COVID-19 is difficult for many of us. We are facing an unprecedented time and questions abound. How do we handle our work, our families, our health? If you are a caregiver, you may also be wondering how to best help those you care for. So, Medical XPress put together a brief guide on how to care for someone with Alzheimer’s disease or dementia during COVID-19.
As a caregiver, you most likely know what Alzheimer’s disease is. But for anybody reading this who is unsure, Alzheimer’s disease is a progressive neurological disorder that impacts brain cells. As the disease progresses, brain cells degenerate and die. Symptoms include memory loss, problems with critical thinking or making judgment, issues completing tasks, and changes in personality. Additionally, patients with Alzheimer’s are more at risk of pneumonia, infections, malnutrition, and bedsores. Learn more about Alzheimer’s disease.
So if you are caring for someone with Alzheimer’s or dementia, how can you provide them with the highest quality of life while also ensuring that they follow the needed health and safety precautions?
According to Dr. Joseph Sirven, your approach should depend on the person you’re caring for. For example, he notes that it may be better not to talk about COVID-19 with people at late stages of the disease who currently have difficulty processing information. However, if the person is still somewhat lucid, Dr. Sirven explains that you can still talk to them about COVID-19.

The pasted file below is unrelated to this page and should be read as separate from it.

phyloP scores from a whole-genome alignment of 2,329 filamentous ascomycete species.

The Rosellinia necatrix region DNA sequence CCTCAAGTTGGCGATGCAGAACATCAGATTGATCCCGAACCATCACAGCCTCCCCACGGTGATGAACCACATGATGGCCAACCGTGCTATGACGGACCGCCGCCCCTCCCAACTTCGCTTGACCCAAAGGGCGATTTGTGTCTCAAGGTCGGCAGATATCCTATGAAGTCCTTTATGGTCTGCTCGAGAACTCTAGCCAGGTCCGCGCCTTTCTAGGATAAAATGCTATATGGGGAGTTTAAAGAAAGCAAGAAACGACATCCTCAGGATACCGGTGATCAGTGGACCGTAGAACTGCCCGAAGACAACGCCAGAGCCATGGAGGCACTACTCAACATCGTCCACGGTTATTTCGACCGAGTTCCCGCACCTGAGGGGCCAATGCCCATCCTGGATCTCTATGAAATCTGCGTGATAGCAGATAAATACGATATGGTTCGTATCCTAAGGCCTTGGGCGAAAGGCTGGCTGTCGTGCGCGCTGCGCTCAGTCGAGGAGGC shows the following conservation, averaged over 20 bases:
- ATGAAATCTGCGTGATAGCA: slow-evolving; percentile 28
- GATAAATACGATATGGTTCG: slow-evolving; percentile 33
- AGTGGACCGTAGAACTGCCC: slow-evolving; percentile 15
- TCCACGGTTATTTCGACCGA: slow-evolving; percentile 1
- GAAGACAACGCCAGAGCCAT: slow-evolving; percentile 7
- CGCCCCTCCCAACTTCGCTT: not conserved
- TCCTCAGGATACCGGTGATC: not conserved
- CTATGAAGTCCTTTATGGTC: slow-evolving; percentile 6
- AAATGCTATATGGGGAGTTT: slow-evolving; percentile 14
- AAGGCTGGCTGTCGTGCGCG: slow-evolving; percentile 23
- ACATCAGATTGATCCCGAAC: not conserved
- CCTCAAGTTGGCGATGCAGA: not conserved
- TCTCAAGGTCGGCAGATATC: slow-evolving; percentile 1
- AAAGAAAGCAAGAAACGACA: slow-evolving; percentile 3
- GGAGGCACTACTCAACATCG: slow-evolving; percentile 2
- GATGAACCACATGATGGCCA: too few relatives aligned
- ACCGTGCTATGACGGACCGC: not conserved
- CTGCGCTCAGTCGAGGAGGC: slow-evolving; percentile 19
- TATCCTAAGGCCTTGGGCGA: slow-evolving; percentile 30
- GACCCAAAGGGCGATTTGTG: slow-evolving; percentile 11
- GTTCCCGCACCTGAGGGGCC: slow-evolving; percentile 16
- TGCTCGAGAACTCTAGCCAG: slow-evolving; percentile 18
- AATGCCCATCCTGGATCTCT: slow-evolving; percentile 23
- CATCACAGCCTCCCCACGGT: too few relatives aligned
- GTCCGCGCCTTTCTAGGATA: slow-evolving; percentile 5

Additionally, explaining the importance of hand-washing and other social distancing measures can help patients to better acclimate.
Next, caretakers should be prepared for some personality or behavioral difficulties during this time. This is because the culture of social distancing may make people feel isolated, afraid, or nervous. Patients should have their feelings acknowledged. After all, it is an unsettling time for most people. Being able to address their concerns calmly will help with the adjustment.
At the same time, doctors note that additional care plans should be put into place. Because patients with neurodegenerative conditions like Alzheimer’s disease sometimes struggle with emotional regulation, they may act out or become confused with the recent amount of social changes. Being able to have a plan in place to mitigate any tense situations is necessary.
Although caregivers are doing a wonderful thing at this time, it is important to remember that their mental health matters too. It is understandable that you may also feel frightened, anxious, or overwhelmed with everything that is going on.
If you are struggling with your mental health, please reach out to a doctor or therapist who may be able to assist you with managing your feelings.
Additionally, take time to yourself to manage your stress. Think about what makes you feel more relaxed and centered. Is it watching a new episode of your favorite Netflix show? Is it cooking a new meal, going for a long walk around the neighborhood, or doing some yoga? Whatever makes you feel more at ease, make sure to work that into your schedule.